If the City of Abbotsford follows through with a starling trapping program next year, potentially thousands of the birds will meet a premature end.
The starling is not indigenous to North America. Like numerous other species, it was introduced either accidentally or with ignorant intention by European settlers.
The result has been massive flocks of the birds thriving in this environment, driving out native bird species, and wreaking havoc on berry crops, particularly blueberries.
A defensive farming measure that somehow made sense many years ago – loud blasts from a propane-powered cannon – has, in the contemporary interface between agriculture and residential areas, become as invasive as the birds themselves.
Hundreds of explosions from multiple cannons across adjoining fields and farms are an auditory blight on the environment.
Very unfortunately, successive provincial governments have refused to update antiquated right-to-farm legislation, and ban the devices.
Enter other less obtrusive alternatives, such as reflective tape, falcons, drones – and starling eradication programs.
There undoubtedly will be some who decry such an attack on Mother Nature, pointing out that the birds are not at fault.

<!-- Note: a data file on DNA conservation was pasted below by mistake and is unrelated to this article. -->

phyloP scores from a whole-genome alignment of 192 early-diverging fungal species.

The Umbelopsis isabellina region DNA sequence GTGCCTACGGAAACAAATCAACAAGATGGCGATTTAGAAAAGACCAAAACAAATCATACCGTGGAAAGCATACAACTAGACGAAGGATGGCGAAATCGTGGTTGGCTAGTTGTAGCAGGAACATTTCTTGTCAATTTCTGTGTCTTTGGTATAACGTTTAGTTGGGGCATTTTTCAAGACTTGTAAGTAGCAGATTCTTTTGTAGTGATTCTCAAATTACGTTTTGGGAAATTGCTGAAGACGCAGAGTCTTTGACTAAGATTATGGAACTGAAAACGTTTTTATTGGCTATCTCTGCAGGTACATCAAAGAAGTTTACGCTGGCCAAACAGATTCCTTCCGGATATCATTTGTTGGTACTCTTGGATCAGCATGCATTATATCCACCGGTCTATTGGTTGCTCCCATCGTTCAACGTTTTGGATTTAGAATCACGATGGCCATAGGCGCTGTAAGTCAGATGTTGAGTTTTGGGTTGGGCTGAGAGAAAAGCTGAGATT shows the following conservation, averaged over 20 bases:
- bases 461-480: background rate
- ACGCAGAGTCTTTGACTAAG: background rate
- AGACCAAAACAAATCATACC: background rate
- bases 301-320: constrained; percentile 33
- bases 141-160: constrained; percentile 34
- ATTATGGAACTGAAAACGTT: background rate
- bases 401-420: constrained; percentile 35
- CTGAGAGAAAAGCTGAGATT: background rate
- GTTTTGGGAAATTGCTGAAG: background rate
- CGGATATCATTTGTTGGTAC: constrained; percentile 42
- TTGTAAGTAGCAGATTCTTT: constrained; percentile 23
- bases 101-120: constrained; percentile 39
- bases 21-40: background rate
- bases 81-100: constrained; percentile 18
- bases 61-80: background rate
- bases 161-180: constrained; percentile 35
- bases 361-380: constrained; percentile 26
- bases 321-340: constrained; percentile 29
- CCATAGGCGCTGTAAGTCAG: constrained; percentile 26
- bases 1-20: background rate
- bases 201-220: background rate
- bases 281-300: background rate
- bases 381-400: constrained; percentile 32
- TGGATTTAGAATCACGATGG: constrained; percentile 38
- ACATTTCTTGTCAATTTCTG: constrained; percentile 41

There is some validity to that argument, but staging a wildly disruptive war of sound in the fields is far more unacceptable, in our view.
Trapping and euthanizing several thousand starlings will hardly affect their overall population, but it might relieve some pressure on crops, and in turn, reduce cannon use – or so the city hopes.
And that is where we place considerable doubt.
Given that many farmers see no issue with disturbing their neighbours, what will motivate them to discontinue cannon use if starling populations decrease somewhat during growing season?
Some may see it as the best of both worlds.
Unless the city places a caveat on the $30,000 in funding it will supply to the program in the first year – i.e. a commitment from growers to a specific reduction in cannon numbers and use – the intent of this project may fall on deaf ears.